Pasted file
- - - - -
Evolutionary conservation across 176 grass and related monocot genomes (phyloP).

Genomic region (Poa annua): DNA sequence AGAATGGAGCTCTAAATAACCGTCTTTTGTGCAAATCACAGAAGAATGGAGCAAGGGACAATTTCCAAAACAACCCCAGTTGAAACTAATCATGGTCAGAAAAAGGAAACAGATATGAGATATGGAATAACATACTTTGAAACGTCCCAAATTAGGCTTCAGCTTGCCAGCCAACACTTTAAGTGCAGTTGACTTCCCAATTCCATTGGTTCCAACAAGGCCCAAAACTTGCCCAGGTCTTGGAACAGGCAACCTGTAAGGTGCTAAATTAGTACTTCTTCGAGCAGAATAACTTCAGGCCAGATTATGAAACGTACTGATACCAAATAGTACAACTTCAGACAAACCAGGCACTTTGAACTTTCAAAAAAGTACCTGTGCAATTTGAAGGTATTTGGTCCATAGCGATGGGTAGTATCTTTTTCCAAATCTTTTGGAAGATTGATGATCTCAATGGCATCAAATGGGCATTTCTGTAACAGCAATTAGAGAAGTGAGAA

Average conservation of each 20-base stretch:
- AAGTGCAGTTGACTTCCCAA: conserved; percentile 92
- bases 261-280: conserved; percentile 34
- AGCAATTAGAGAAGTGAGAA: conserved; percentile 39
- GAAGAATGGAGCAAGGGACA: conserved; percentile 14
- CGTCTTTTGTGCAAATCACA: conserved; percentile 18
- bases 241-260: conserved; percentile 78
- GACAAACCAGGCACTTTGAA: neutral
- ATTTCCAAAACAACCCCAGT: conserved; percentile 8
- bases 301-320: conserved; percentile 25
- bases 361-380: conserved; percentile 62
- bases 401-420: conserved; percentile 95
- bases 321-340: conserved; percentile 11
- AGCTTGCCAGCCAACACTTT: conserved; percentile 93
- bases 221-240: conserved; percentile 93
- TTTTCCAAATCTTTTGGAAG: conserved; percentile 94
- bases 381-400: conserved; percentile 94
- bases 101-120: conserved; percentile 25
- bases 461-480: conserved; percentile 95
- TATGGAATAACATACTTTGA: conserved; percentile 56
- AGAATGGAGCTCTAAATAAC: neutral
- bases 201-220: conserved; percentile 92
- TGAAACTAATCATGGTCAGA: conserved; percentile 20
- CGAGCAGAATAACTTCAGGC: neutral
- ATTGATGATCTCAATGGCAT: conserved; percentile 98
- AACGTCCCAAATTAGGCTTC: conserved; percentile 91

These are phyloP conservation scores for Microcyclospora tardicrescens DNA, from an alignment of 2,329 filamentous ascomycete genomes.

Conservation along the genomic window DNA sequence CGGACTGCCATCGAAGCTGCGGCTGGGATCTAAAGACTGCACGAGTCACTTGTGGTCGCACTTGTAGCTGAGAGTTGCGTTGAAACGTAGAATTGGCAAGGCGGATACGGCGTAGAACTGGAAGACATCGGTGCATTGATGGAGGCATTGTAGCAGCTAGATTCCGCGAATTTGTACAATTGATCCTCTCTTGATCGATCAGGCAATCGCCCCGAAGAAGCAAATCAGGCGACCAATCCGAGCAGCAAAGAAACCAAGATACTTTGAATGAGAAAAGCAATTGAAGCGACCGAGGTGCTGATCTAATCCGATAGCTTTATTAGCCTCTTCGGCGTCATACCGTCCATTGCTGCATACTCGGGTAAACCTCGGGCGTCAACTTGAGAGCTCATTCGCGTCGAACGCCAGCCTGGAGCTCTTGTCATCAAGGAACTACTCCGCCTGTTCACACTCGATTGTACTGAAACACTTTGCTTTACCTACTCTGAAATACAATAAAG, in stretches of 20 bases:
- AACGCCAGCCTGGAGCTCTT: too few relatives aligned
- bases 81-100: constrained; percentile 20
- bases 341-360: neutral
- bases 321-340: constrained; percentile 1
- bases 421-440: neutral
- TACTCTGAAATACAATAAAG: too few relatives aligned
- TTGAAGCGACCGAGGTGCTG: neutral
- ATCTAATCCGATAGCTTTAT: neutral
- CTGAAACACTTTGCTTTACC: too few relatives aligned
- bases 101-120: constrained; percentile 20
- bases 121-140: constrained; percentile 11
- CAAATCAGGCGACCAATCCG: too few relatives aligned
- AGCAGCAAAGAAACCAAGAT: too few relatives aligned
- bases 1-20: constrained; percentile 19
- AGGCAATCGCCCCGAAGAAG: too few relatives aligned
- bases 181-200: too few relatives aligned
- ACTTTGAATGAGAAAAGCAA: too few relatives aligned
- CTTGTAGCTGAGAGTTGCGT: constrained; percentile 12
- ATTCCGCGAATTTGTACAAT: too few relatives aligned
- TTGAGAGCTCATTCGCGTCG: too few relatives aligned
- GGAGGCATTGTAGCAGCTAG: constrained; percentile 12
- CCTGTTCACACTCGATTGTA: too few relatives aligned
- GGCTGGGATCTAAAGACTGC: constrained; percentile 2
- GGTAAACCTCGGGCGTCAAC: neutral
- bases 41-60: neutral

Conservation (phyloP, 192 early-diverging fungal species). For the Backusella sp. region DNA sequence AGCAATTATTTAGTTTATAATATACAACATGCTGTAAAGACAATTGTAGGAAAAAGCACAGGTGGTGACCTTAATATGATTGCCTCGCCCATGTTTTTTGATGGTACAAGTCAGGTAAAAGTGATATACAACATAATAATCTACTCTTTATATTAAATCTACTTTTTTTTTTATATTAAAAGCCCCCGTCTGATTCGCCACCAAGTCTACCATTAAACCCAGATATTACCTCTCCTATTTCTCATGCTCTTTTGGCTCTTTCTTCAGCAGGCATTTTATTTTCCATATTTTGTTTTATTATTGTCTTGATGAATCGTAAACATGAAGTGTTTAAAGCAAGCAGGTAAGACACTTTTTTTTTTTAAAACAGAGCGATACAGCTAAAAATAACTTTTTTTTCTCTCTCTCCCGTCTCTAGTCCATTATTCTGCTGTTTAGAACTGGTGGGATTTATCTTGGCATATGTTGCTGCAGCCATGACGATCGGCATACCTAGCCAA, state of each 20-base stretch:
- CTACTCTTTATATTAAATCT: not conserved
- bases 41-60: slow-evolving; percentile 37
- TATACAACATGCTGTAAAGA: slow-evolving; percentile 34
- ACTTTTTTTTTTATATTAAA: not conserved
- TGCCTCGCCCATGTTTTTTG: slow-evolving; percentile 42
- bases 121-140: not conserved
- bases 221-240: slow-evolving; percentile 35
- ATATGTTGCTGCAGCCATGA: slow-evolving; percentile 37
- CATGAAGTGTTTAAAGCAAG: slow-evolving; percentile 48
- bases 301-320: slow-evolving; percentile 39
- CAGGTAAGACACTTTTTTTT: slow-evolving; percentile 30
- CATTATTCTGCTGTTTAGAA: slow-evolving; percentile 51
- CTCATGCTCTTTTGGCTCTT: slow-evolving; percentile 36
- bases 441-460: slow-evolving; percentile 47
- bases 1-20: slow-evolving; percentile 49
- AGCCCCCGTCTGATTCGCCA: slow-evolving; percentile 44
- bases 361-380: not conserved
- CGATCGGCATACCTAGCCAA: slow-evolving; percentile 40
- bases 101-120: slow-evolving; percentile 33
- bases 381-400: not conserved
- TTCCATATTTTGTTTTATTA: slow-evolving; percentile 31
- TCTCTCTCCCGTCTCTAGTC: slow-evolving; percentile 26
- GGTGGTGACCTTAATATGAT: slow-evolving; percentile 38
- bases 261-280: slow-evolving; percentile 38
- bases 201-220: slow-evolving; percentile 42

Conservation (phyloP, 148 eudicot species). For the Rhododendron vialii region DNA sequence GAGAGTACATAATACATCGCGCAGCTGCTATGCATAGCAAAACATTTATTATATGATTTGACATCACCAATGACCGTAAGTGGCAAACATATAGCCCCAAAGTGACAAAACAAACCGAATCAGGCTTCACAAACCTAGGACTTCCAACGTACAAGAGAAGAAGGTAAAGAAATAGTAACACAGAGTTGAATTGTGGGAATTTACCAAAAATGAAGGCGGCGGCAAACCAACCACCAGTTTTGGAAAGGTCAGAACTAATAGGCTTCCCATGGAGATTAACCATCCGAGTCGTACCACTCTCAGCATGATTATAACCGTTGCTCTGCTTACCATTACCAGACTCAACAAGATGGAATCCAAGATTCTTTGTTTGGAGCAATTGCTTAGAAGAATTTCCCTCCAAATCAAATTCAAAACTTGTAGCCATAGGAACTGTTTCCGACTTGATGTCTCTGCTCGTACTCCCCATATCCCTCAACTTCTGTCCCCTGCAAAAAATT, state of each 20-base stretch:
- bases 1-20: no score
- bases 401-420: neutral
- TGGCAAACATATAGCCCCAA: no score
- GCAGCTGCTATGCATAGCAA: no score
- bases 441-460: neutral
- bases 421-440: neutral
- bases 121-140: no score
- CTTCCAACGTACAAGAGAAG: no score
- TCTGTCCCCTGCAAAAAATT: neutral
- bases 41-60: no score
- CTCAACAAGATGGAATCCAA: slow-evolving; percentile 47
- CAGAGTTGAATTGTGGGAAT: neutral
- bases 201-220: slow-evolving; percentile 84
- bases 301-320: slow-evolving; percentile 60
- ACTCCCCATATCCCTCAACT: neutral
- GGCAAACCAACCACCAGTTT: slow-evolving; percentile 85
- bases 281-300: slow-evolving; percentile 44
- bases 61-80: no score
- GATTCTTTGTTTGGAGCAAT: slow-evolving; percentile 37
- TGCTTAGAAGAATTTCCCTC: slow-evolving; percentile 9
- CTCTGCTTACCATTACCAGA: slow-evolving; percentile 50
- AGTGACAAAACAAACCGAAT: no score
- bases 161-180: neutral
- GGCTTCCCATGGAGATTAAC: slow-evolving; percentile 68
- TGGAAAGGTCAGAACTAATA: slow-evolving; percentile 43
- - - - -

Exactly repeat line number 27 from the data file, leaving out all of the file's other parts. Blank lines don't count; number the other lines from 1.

- ATTGATGATCTCAATGGCAT: conserved; percentile 98